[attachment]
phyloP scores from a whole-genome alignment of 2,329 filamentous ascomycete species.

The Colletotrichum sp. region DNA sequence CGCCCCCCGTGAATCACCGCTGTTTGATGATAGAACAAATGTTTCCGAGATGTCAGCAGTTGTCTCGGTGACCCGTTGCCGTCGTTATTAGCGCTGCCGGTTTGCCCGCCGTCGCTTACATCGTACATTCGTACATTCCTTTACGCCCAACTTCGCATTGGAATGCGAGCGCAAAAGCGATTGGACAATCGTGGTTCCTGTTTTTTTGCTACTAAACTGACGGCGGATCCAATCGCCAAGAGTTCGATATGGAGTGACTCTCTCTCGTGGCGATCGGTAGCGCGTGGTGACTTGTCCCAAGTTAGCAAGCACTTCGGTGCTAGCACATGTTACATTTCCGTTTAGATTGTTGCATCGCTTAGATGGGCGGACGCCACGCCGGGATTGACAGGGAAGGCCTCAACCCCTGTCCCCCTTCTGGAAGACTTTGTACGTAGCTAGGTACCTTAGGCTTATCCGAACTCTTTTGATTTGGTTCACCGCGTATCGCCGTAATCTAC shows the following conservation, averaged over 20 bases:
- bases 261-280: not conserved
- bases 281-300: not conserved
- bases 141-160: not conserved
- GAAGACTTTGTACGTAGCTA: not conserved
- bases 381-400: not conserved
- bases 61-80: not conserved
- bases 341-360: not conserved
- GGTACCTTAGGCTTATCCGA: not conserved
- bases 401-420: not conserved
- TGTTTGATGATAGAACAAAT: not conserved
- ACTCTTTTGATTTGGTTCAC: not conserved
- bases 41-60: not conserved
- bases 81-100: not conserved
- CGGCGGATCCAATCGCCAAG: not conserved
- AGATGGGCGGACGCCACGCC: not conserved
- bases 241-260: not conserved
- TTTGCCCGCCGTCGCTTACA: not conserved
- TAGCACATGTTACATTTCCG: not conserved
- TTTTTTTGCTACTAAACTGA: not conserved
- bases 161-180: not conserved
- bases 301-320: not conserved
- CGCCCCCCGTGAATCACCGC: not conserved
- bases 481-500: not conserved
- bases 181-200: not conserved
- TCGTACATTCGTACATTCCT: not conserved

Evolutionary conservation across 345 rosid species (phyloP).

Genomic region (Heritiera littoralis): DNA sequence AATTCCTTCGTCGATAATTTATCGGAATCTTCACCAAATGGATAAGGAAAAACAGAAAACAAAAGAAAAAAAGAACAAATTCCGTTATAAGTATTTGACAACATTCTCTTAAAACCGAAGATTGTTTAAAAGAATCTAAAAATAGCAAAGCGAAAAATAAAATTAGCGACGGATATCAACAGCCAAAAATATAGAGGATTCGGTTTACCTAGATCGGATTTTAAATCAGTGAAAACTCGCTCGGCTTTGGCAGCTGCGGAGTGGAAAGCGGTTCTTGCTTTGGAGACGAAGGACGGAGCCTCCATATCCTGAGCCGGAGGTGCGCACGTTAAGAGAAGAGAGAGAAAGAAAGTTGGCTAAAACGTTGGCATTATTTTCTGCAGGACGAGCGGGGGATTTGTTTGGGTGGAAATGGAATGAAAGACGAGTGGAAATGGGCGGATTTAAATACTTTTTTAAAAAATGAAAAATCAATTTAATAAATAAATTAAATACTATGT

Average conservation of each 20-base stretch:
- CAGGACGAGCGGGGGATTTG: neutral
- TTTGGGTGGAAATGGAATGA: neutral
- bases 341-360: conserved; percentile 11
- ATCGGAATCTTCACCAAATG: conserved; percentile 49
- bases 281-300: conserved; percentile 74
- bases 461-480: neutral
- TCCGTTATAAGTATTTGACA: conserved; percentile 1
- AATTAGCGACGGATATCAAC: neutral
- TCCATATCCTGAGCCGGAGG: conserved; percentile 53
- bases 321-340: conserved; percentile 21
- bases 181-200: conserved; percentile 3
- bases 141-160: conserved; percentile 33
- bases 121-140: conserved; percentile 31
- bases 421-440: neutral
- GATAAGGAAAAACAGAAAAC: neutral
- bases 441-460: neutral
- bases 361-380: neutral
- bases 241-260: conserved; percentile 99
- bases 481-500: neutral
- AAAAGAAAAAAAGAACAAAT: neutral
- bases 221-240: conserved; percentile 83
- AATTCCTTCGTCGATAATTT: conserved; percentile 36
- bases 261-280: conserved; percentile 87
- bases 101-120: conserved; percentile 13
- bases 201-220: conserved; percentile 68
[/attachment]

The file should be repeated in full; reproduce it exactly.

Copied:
phyloP scores from a whole-genome alignment of 2,329 filamentous ascomycete species.

The Colletotrichum sp. region DNA sequence CGCCCCCCGTGAATCACCGCTGTTTGATGATAGAACAAATGTTTCCGAGATGTCAGCAGTTGTCTCGGTGACCCGTTGCCGTCGTTATTAGCGCTGCCGGTTTGCCCGCCGTCGCTTACATCGTACATTCGTACATTCCTTTACGCCCAACTTCGCATTGGAATGCGAGCGCAAAAGCGATTGGACAATCGTGGTTCCTGTTTTTTTGCTACTAAACTGACGGCGGATCCAATCGCCAAGAGTTCGATATGGAGTGACTCTCTCTCGTGGCGATCGGTAGCGCGTGGTGACTTGTCCCAAGTTAGCAAGCACTTCGGTGCTAGCACATGTTACATTTCCGTTTAGATTGTTGCATCGCTTAGATGGGCGGACGCCACGCCGGGATTGACAGGGAAGGCCTCAACCCCTGTCCCCCTTCTGGAAGACTTTGTACGTAGCTAGGTACCTTAGGCTTATCCGAACTCTTTTGATTTGGTTCACCGCGTATCGCCGTAATCTAC shows the following conservation, averaged over 20 bases:
- bases 261-280: not conserved
- bases 281-300: not conserved
- bases 141-160: not conserved
- GAAGACTTTGTACGTAGCTA: not conserved
- bases 381-400: not conserved
- bases 61-80: not conserved
- bases 341-360: not conserved
- GGTACCTTAGGCTTATCCGA: not conserved
- bases 401-420: not conserved
- TGTTTGATGATAGAACAAAT: not conserved
- ACTCTTTTGATTTGGTTCAC: not conserved
- bases 41-60: not conserved
- bases 81-100: not conserved
- CGGCGGATCCAATCGCCAAG: not conserved
- AGATGGGCGGACGCCACGCC: not conserved
- bases 241-260: not conserved
- TTTGCCCGCCGTCGCTTACA: not conserved
- TAGCACATGTTACATTTCCG: not conserved
- TTTTTTTGCTACTAAACTGA: not conserved
- bases 161-180: not conserved
- bases 301-320: not conserved
- CGCCCCCCGTGAATCACCGC: not conserved
- bases 481-500: not conserved
- bases 181-200: not conserved
- TCGTACATTCGTACATTCCT: not conserved

Evolutionary conservation across 345 rosid species (phyloP).

Genomic region (Heritiera littoralis): DNA sequence AATTCCTTCGTCGATAATTTATCGGAATCTTCACCAAATGGATAAGGAAAAACAGAAAACAAAAGAAAAAAAGAACAAATTCCGTTATAAGTATTTGACAACATTCTCTTAAAACCGAAGATTGTTTAAAAGAATCTAAAAATAGCAAAGCGAAAAATAAAATTAGCGACGGATATCAACAGCCAAAAATATAGAGGATTCGGTTTACCTAGATCGGATTTTAAATCAGTGAAAACTCGCTCGGCTTTGGCAGCTGCGGAGTGGAAAGCGGTTCTTGCTTTGGAGACGAAGGACGGAGCCTCCATATCCTGAGCCGGAGGTGCGCACGTTAAGAGAAGAGAGAGAAAGAAAGTTGGCTAAAACGTTGGCATTATTTTCTGCAGGACGAGCGGGGGATTTGTTTGGGTGGAAATGGAATGAAAGACGAGTGGAAATGGGCGGATTTAAATACTTTTTTAAAAAATGAAAAATCAATTTAATAAATAAATTAAATACTATGT

Average conservation of each 20-base stretch:
- CAGGACGAGCGGGGGATTTG: neutral
- TTTGGGTGGAAATGGAATGA: neutral
- bases 341-360: conserved; percentile 11
- ATCGGAATCTTCACCAAATG: conserved; percentile 49
- bases 281-300: conserved; percentile 74
- bases 461-480: neutral
- TCCGTTATAAGTATTTGACA: conserved; percentile 1
- AATTAGCGACGGATATCAAC: neutral
- TCCATATCCTGAGCCGGAGG: conserved; percentile 53
- bases 321-340: conserved; percentile 21
- bases 181-200: conserved; percentile 3
- bases 141-160: conserved; percentile 33
- bases 121-140: conserved; percentile 31
- bases 421-440: neutral
- GATAAGGAAAAACAGAAAAC: neutral
- bases 441-460: neutral
- bases 361-380: neutral
- bases 241-260: conserved; percentile 99
- bases 481-500: neutral
- AAAAGAAAAAAAGAACAAAT: neutral
- bases 221-240: conserved; percentile 83
- AATTCCTTCGTCGATAATTT: conserved; percentile 36
- bases 261-280: conserved; percentile 87
- bases 101-120: conserved; percentile 13
- bases 201-220: conserved; percentile 68